Unprecedented Improvement in Condition of Sheffield’s Roads

Sheffield’s roads are in much better condition than this time last year, a survey carried out by the National Highways and Transport (NHT) Network has revealed.

The NHT’s Public Satisfaction Survey, which has independently questioned over 420,000 members of the public across the country about the highways and transport services in their area, found there has been remarkable 10 per cent increase in satisfaction of the road surfaces in Sheffield since last year.

This is thanks to the Streets Ahead team who are working hard to improve the city’s highways.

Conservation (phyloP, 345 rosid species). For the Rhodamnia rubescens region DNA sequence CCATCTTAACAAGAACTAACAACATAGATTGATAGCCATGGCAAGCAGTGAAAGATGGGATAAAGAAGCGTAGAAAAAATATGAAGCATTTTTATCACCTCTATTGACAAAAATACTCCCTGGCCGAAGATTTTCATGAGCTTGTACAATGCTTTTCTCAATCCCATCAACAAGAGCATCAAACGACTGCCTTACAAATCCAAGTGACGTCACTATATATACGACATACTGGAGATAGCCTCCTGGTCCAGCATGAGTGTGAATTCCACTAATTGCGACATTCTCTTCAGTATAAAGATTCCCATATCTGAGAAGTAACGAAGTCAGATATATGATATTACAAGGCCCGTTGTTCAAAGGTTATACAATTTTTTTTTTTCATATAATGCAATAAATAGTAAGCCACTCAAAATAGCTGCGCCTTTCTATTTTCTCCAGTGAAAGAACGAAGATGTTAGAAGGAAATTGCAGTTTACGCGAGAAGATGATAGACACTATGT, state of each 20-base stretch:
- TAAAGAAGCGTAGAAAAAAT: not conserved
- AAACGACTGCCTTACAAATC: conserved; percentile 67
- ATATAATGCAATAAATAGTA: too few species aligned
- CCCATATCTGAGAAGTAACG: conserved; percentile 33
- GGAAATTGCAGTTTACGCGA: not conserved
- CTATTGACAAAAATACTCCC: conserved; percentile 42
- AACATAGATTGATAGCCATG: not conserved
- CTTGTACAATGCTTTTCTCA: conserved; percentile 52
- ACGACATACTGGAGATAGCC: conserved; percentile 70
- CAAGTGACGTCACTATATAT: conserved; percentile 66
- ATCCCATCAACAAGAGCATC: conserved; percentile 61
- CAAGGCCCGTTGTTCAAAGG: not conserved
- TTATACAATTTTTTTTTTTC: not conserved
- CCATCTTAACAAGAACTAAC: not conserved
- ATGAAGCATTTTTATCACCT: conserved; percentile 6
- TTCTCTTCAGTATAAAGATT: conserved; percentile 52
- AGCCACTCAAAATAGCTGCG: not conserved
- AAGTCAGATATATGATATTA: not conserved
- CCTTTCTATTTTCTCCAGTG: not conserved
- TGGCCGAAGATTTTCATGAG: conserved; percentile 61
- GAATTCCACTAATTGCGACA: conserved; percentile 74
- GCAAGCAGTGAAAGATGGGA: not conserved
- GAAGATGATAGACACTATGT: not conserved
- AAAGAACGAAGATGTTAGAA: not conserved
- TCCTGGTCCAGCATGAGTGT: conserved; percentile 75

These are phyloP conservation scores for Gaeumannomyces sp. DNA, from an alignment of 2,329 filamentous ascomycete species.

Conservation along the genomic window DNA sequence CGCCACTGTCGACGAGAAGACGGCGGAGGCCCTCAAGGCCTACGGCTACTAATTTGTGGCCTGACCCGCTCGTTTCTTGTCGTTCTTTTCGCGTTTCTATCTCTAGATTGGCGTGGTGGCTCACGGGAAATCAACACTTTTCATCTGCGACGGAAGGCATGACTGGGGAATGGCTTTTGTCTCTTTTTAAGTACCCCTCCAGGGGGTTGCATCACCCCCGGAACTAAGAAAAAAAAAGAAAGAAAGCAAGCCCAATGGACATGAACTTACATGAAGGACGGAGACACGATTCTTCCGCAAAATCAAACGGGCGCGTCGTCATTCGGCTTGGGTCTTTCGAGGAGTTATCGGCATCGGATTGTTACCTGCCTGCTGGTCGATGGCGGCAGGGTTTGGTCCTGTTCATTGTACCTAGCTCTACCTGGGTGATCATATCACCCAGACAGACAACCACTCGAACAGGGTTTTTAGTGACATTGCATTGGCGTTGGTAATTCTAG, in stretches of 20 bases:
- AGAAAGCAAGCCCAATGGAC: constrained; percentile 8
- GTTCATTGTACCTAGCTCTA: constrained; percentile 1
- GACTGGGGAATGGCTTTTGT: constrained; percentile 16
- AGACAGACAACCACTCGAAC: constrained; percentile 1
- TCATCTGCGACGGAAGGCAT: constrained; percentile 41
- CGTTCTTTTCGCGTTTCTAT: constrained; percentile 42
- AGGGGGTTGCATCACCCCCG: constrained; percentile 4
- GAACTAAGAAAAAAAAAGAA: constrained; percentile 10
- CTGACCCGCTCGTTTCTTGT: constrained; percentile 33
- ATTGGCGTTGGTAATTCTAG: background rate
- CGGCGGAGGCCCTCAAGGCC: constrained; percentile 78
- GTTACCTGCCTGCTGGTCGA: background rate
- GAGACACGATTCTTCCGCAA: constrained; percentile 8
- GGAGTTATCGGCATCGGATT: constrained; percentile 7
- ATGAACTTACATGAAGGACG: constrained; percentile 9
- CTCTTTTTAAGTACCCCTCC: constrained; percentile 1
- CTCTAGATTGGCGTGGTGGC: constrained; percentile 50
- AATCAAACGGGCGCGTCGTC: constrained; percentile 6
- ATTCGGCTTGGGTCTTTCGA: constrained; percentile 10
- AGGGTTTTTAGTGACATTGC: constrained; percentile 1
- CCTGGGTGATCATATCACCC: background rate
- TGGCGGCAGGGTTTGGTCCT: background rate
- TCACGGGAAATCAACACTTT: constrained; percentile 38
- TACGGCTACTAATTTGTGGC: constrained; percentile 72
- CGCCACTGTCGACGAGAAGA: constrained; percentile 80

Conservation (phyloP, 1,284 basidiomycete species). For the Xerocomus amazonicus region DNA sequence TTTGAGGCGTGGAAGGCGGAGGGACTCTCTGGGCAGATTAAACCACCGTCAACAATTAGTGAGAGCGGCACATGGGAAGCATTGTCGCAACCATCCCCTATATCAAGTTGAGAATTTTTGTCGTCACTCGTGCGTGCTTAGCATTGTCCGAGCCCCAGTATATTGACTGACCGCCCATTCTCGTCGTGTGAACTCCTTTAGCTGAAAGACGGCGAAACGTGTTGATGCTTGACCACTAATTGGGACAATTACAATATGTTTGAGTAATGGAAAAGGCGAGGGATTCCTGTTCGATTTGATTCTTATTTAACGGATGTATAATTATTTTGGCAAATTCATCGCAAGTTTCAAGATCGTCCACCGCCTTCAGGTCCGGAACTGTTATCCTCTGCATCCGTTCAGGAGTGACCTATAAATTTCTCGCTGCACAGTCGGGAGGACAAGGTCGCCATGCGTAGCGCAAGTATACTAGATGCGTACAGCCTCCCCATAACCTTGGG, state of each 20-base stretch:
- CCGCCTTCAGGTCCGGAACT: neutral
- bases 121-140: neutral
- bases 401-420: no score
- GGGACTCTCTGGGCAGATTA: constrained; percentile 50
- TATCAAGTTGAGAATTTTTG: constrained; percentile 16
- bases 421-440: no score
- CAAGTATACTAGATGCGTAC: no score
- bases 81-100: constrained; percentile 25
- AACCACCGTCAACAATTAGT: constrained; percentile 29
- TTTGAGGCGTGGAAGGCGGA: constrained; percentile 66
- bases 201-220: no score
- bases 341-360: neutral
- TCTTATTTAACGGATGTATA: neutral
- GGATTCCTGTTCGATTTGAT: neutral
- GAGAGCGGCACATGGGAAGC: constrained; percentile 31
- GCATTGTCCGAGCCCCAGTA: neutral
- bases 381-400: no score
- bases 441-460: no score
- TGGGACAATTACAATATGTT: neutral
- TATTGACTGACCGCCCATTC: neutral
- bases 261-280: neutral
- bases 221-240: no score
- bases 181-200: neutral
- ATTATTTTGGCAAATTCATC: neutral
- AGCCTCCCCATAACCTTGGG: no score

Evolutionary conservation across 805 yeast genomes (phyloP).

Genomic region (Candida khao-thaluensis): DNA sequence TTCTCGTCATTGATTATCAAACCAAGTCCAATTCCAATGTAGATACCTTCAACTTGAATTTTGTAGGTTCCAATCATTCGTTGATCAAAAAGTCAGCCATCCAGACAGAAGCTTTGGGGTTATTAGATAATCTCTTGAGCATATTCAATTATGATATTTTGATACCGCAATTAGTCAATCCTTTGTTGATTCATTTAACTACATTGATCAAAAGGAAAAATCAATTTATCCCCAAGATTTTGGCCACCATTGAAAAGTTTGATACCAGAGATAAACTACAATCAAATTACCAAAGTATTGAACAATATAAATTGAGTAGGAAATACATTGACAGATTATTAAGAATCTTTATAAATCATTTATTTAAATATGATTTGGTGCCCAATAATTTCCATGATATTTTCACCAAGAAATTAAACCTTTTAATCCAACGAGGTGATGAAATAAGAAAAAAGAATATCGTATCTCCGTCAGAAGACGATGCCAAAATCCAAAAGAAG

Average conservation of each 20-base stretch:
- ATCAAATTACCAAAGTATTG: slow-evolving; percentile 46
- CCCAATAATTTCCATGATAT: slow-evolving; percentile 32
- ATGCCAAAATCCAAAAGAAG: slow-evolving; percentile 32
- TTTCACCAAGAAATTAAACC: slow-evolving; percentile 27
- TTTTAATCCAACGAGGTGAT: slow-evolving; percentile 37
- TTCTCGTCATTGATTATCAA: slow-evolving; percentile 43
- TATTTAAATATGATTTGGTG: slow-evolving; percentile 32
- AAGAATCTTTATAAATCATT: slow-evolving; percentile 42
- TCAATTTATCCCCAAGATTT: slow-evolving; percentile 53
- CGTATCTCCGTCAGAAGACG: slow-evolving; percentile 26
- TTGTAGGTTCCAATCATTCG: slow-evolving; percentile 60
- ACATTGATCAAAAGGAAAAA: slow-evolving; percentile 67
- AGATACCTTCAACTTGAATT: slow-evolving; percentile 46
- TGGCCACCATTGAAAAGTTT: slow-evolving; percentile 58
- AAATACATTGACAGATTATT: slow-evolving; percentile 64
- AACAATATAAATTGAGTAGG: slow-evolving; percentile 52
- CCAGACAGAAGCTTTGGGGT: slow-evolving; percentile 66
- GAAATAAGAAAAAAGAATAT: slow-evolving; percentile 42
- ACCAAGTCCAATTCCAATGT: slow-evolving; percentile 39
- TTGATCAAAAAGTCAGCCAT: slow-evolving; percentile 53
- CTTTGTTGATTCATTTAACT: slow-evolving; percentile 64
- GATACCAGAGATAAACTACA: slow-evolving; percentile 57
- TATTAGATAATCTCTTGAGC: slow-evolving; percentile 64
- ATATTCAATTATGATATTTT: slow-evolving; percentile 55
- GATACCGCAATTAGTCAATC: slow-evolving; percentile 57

The survey also shows more people are satisfied with the highways services carried out as part of the Streets Ahead project including:

  •  An almost 10 per cent increase in satisfaction about the quality of repair to highways.
  •  Around a five per cent increase in satisfaction in the speed that repairs are carried out.
  • A four per cent increase in satisfaction in how damage to the highways and potholes are dealt with.

The NHT findings have been backed by a survey undertaken by Streets Ahead too.

The Streets Ahead team conducted a survey with residents who live in areas where highways work has already been completed.
Results show that there has been an impressive 33 per cent increase in the number of residents who are very satisfied with the condition of Sheffield’s roads in comparison to when they first asked residents what they thought.